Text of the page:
San Francisco, CA
– With rain forecast for parts of the Bay Area this weekend and the official start of the wet weather season set for October 15, the San Francisco Public Utilities Commission
(SFPUC) is updating its Floodwater Management Grant Assistance
Program to make it easier for residential and commercial property owners to access this vital resource and help minimize the impacts of heavy rains on their properties.
“With weather patterns becoming increasingly more uncertain due to climate change, it is essential that the SFPUC works closely with our residents and businesses to prepare for the rainy season,” said SFPUC General Manager Harlan L. Kelly, Jr. “By making this grant program easier to access, we are empowering the public to make the changes necessary to protect their homes and businesses. By working together, we can adapt to the challenges presented by climate change.”
Established in 2013, the floodwater grant program reimburses residents and businesses up to $100,000 for installing flood protection projects on their property. Under the new program modifications, which were recently approved by the SFPUC Commission, owner-occupied, residential property owners who demonstrate financial hardship and eligible small businesses and non-profit organizations can now receive an up-front grant payment of up to $1,000 for contractor deposits to secure work, and reimbursement for the final installment grant payment to be based on submission only of an invoice (as opposed to proof of payment).
In addition, for eligible small businesses and non-profit organizations with a maximum of 50 full-time employees, the grantee cost-share for projects has been reduced from 20 percent to 0 percent.
The SFPUC encourages property owners experiencing sewage back-up inside their homes every time it rains, to take advantage of the Floodwater Grant that would cover the cost of installing a backwater valve to remedy the issue. Other project examples under the grant program include installing flood barriers on the doorsteps or driveways, water-resistant seals, sump pumps, or other projects that could benefit the particular property based on its characteristics.
Modifying the floodwater grant program is just one of several ways that the SFPUC works with the community to help prepare for the rainy season. In the events of heavy rain forecasts, the SFPUC deploys crews to clean catch basins with high-powered vacuum trucks, assigns employees to proactively monitor low-lying areas of the City that are prone to flooding and assembles on-call teams to clear leaves and debris from the top of catch basins. The agency also deploys temporary interlocking flood barriers along 17th and Folsom Streets, a low-lying area with increased flood risks.
The SFPUC will continue the successful implementation of its Adopt-a-Drain
and Rain Guardians
programs which allow San Franciscans to “adopt” one of the City’s 25,000 drains (or catch-basins) or so far available 69 rain gardens with the pledge that they will clean and maintain the assets to reduce the risk of flooding.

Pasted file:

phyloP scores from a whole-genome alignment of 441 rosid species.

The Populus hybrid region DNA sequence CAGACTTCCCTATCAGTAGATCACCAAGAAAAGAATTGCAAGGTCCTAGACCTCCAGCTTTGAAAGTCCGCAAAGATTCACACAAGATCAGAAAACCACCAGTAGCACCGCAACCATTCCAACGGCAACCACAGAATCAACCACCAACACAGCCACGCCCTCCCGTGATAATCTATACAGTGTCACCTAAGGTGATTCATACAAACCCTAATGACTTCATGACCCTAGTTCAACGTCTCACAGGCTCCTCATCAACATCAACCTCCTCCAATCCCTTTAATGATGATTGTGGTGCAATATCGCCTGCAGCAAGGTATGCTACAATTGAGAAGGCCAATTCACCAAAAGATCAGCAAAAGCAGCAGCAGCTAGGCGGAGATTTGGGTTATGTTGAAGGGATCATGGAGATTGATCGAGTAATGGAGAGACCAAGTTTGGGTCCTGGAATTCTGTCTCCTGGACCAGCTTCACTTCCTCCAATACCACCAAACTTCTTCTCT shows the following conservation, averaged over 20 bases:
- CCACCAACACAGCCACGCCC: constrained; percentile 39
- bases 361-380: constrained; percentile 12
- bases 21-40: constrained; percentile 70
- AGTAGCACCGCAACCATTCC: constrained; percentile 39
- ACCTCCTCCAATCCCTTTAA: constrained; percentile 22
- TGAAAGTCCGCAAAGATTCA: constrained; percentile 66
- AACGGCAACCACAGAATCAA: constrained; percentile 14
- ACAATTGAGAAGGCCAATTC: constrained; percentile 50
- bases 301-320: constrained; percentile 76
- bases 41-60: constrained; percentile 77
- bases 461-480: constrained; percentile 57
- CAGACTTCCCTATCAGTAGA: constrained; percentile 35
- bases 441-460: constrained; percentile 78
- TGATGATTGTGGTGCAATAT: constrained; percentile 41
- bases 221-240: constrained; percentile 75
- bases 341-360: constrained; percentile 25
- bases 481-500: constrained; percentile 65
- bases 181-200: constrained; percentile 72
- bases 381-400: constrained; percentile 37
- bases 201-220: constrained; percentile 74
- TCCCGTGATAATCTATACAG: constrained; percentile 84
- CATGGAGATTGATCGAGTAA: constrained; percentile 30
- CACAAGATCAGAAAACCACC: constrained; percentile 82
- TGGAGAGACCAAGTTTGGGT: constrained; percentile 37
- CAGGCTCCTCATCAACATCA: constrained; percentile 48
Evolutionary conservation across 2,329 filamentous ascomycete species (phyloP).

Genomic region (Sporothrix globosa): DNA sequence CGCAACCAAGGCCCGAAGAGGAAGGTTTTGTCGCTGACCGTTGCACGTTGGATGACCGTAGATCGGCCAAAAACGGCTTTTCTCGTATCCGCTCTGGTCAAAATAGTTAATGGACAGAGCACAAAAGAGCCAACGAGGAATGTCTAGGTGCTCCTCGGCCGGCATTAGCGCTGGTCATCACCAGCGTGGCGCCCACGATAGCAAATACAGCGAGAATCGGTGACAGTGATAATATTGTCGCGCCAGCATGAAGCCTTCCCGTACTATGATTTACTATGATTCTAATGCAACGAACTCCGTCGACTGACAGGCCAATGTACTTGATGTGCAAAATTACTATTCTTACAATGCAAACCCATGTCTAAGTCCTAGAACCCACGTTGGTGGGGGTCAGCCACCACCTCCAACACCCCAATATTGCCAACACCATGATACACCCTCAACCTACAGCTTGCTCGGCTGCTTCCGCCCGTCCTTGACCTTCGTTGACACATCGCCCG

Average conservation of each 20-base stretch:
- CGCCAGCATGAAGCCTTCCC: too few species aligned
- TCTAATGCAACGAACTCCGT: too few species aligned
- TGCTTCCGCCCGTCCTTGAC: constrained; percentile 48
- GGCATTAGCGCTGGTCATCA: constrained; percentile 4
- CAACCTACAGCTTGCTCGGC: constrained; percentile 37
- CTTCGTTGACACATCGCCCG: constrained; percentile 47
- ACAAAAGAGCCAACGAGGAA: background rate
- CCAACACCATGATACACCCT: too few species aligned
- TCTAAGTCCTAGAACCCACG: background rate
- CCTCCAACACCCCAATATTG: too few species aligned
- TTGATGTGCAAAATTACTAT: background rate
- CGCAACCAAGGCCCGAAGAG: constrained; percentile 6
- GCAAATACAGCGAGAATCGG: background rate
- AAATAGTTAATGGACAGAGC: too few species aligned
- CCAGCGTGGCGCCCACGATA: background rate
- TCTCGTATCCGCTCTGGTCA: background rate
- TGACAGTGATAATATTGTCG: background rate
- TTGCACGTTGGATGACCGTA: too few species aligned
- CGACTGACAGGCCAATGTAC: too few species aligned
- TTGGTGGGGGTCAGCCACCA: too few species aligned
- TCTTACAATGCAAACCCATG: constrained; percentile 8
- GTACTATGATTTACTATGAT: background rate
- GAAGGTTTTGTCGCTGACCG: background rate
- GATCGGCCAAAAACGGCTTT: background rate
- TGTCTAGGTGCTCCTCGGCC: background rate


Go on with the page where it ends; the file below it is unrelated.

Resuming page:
Last year, the SFPUC launched an innovative new grant program to fund green infrastructure projects on public and private properties throughout San Francisco. That program encourages owners of large, impervious parcels to pursue green infrastructure improvements that will reduce stormwater runoff and improve the City’s collection system performance during wet weather.
As part of comprehensive flood resilience and stormwater management efforts, the SFPUC is investing in capital improvement projects to help reduce the risk of flooding in the low-lying neighborhoods:
• Capture 1 Billion Gallons of Stormwater with Green Infrastructure by 2050
: Through capital projects, grant programs, and the City’s Stormwater Management Ordinance
, the SFPUC has a goal to capture 1 billion gallons of stormwater using green infrastructure by 2050, improving stormwater management and contributing to a more beautiful, livable city at the same time.
• 15th and Wawona neighborhood
: The stormwater management project is scheduled to start in spring 2021.
• 17th and Folsom neighborhood
: The stormwater management project will start in in early 2022 for the 17th and Folsom area.
• Cayuga neighborhood
: The agency has also prioritized a project to improve system capacity near the Alemany Farmer’s Market and the area surrounding the U.S. 101 and I-280 highways interchange. This work will also provide stormwater management benefits in the Cayuga neighborhood in larger storms. Construction is anticipated to start in late 2024.
The SFPUC conducts targeted outreach to SF residents and businesses who are directly impacted by flooding in low-lying areas throughout the year, especially before a major weather event. Residents and businesses are urged to take proactive steps to protect their properties by elevating belongings and moving vehicles to higher ground.
The best way to report issues such as localized flooding, sewage backup or clogged catch basins is to contact 311 at www.sf311.org
, or by calling 3-1-1.
About the San Francisco Public Utilities Commission
The San Francisco Public Utilities Commission (SFPUC) is a department of the City and County of San Francisco. It delivers drinking water to 2.7 million people in the San Francisco Bay Area, collects and treats wastewater for the City and County of San Francisco, and generates clean power for municipal buildings, residential customers, and businesses. Our mission is to provide our customers with high quality, efficient and reliable water, power, and sewer services in a manner that values environmental and community interests and sustains the resources entrusted to our care. Learn more at www.sfwater.org.